The sound of the game is just bat-poop crazy. There's so much going on all the time it's hard to decipher what's what at times. The character vocalizations are more present here than in any of the previous games, or any other fighting game for that matter, and they really do illustrate the personalities of the characters. Deadpool, by far and far, is the most hilarious and outspoken character of the game. From his opening game taunts against Wolverine, Magneto or any Street Fighter character ("I love Street Fighter! Would you mind signing your spleen for me?!), to his fake Shoryuken, to the random names for his own moves (Katana-Rama! Chimichangas!), and finishing it up with his win-quotes, which are done in pure Deadpool style. He breaks the fourth wall and talks directly to you. Wolverine sounds gruff and growling as always, but it is definitely a different voice actor this time around. Spider-Man mocks and is quite playful, Doom is dominant and egotistical, M.O.D.O.K. is insane, X-23 is trying to hard to be a better Wolverine, so on and so forth. Capcom really went all out to capture the what makes Marvel's characters... well, Marvel's characters and nailed it on the head with all of them. And they didn't do too shappy with the Capcom side either. The game also comes with a really neat Japanese voice over track option for the Capcom side, and if you set it to "original" you'll get a nice presentation of how the characters have always been shown. Certain characters (Ryu, Zero, Arthur) will speak Japanese, while others (Chris, Wesker) will speak english.

There's a ton of music in the game as well. Each of the nine stages has three different themes going on at different times, and each character has their own theme, a lot of which are brand new, others are remixed versions of their classic themes from other games.

The presentation of the game, from the cinematic sequences which are nothing short of amazing, to the game's menus and game's modes are all well done. There's the traditional fighting game stuff of course (arcade, versus, online battles) and there's the training mode which, I have to say is a stroke of genius on Capcom's part, has the option to simulate connection speed. Part of the reason I don't play fighters online is because I can't adjust very well to bad connections and lag (the other reasons are input delay, and it lacks the intimacy and fun of being right next to the person you're playing against). Here you can select what kind of connection you are playing at or who you're playing against has and relearn the characters accordingly. There's also a Mission mode that operates like the Trial mode from Street Fighter IV and gives you some time to learn specific moves and combos for every character in the game.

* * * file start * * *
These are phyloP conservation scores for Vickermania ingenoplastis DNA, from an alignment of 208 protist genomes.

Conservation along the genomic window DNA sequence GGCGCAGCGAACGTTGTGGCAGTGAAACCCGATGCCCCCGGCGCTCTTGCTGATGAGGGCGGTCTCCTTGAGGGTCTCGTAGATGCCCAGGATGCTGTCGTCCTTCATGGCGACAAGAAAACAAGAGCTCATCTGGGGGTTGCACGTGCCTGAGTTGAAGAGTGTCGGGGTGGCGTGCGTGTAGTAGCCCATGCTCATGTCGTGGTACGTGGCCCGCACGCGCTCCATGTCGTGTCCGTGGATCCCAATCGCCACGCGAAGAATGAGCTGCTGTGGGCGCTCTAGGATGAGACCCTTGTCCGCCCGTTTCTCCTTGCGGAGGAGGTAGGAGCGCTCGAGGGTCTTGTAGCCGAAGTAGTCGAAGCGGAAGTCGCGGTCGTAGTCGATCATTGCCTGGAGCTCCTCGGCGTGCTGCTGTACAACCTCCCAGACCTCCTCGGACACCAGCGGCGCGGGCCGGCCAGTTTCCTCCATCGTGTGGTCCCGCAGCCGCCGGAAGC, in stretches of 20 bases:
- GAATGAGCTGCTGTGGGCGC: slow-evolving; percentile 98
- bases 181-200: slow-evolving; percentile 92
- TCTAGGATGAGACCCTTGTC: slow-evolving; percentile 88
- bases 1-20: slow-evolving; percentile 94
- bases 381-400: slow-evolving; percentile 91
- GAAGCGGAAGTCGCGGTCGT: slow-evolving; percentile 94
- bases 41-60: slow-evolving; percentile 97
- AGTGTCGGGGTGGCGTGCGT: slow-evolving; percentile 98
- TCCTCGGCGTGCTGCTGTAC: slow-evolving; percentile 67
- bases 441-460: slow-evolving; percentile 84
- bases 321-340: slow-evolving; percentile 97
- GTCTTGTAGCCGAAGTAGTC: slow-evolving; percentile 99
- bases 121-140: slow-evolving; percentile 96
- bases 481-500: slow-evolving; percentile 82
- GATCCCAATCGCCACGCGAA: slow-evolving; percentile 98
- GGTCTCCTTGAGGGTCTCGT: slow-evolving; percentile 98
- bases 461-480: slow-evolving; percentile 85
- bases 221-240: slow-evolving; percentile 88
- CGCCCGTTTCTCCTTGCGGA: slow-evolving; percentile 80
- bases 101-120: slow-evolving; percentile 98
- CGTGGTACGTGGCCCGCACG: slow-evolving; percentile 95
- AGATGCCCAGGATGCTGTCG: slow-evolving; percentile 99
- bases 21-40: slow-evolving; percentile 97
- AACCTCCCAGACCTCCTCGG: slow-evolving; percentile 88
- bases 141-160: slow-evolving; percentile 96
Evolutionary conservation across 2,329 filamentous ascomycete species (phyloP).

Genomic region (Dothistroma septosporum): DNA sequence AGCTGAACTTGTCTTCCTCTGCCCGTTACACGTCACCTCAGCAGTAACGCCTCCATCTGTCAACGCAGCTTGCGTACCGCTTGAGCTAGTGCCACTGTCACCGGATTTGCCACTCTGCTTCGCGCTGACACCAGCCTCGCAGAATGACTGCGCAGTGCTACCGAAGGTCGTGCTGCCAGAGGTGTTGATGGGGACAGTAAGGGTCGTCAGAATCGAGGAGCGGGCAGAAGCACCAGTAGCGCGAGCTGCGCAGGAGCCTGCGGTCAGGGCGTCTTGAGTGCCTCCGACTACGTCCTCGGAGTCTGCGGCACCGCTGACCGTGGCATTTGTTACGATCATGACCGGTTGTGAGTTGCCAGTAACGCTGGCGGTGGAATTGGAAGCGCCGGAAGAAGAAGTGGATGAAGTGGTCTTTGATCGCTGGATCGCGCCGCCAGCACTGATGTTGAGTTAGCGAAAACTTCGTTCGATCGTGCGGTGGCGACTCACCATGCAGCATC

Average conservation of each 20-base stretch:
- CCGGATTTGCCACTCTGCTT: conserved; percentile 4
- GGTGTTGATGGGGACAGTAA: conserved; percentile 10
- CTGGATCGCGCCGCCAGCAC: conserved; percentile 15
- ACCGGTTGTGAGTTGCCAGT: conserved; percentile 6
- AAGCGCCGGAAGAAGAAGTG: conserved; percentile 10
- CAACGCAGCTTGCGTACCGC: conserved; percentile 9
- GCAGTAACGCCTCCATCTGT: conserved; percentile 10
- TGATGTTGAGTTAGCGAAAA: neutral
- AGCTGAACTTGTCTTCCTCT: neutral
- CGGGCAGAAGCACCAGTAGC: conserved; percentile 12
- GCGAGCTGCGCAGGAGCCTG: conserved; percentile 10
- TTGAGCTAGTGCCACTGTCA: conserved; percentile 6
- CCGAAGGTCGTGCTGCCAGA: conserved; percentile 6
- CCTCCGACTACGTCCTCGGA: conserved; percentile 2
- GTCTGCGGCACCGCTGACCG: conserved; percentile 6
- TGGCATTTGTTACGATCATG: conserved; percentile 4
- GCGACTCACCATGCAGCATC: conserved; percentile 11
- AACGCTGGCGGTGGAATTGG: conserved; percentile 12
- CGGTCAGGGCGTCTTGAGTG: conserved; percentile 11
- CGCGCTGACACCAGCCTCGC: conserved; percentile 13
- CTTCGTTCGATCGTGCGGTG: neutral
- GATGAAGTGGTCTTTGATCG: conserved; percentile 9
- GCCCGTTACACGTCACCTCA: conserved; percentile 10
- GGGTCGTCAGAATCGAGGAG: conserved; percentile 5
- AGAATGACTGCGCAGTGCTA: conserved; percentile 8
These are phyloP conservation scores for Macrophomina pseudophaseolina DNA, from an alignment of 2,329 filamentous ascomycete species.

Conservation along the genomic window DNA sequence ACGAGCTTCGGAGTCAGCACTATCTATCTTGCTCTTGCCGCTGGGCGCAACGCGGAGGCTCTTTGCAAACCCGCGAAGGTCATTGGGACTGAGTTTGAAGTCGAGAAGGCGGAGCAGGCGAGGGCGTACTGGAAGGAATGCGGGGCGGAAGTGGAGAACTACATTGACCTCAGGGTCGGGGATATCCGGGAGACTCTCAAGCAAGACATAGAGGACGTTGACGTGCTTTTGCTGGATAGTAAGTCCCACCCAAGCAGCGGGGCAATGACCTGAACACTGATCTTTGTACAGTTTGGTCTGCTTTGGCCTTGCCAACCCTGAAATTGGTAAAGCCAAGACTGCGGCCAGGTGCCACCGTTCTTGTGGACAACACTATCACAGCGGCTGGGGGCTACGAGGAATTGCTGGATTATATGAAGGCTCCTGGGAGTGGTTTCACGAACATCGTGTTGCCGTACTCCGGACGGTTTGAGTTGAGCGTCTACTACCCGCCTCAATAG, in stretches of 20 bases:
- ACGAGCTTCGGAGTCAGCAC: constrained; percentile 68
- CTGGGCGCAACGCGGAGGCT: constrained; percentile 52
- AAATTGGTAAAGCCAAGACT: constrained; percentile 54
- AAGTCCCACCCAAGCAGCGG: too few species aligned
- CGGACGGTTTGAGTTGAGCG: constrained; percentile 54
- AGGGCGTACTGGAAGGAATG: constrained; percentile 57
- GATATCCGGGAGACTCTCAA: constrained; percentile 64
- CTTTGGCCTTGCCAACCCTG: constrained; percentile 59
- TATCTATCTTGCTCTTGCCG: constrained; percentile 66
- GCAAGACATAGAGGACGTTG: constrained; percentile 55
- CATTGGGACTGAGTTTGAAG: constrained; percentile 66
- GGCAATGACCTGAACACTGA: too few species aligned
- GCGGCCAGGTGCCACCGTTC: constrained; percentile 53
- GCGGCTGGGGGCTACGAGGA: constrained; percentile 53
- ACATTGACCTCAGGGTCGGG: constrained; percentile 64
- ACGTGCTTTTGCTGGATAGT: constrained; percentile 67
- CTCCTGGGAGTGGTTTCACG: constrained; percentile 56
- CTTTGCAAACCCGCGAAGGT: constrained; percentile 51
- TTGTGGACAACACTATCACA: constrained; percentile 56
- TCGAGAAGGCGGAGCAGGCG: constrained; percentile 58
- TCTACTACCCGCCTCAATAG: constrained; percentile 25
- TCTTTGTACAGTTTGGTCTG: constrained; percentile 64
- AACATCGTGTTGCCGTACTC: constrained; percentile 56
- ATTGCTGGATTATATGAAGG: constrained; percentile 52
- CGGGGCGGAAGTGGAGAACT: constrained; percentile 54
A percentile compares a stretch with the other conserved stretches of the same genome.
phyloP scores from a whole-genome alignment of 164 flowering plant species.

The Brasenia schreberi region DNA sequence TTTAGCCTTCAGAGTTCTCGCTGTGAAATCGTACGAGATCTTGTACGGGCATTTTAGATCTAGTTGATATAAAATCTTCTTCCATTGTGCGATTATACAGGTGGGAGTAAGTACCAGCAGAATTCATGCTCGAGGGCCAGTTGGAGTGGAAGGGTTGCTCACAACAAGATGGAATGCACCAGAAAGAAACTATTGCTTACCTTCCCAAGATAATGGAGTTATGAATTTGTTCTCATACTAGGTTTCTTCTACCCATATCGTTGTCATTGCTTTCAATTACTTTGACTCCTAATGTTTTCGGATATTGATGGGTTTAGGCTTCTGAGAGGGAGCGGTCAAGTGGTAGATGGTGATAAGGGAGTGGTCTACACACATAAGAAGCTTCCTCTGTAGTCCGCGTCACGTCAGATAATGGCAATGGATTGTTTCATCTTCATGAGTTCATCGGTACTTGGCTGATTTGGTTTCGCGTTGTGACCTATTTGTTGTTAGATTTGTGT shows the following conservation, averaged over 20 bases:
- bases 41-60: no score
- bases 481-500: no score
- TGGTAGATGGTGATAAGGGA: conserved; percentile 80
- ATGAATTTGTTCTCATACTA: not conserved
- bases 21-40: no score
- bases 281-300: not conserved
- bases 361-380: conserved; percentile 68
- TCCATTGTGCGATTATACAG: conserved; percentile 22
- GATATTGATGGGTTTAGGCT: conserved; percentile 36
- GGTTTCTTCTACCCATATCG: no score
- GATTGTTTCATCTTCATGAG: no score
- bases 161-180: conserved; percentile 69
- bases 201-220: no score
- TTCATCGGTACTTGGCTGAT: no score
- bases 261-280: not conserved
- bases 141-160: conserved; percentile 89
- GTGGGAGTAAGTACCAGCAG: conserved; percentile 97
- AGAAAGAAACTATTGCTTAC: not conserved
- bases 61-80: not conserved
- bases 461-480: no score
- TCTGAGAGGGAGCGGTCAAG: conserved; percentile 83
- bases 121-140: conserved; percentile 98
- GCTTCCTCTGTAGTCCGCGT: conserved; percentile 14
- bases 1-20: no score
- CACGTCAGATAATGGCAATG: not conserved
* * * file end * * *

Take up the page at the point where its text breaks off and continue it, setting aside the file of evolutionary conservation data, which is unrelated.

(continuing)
All in all, the game was more than well done, and I think it was more than worth the ten year wait for it. Not everyone is going to like it for whatever reason, but it's a solid fighter that presents itself as a game that anyone can pick up and play and it executes that presentation very well. On the flipside of that, however, it's also got a great deal of depth to it for all those tournament-like players, and frame-counters and the like. I think the people that would enjoy this game the most are, of course, people that REALLY enjoy fighting games, and fans of Capcom and/or Marvel.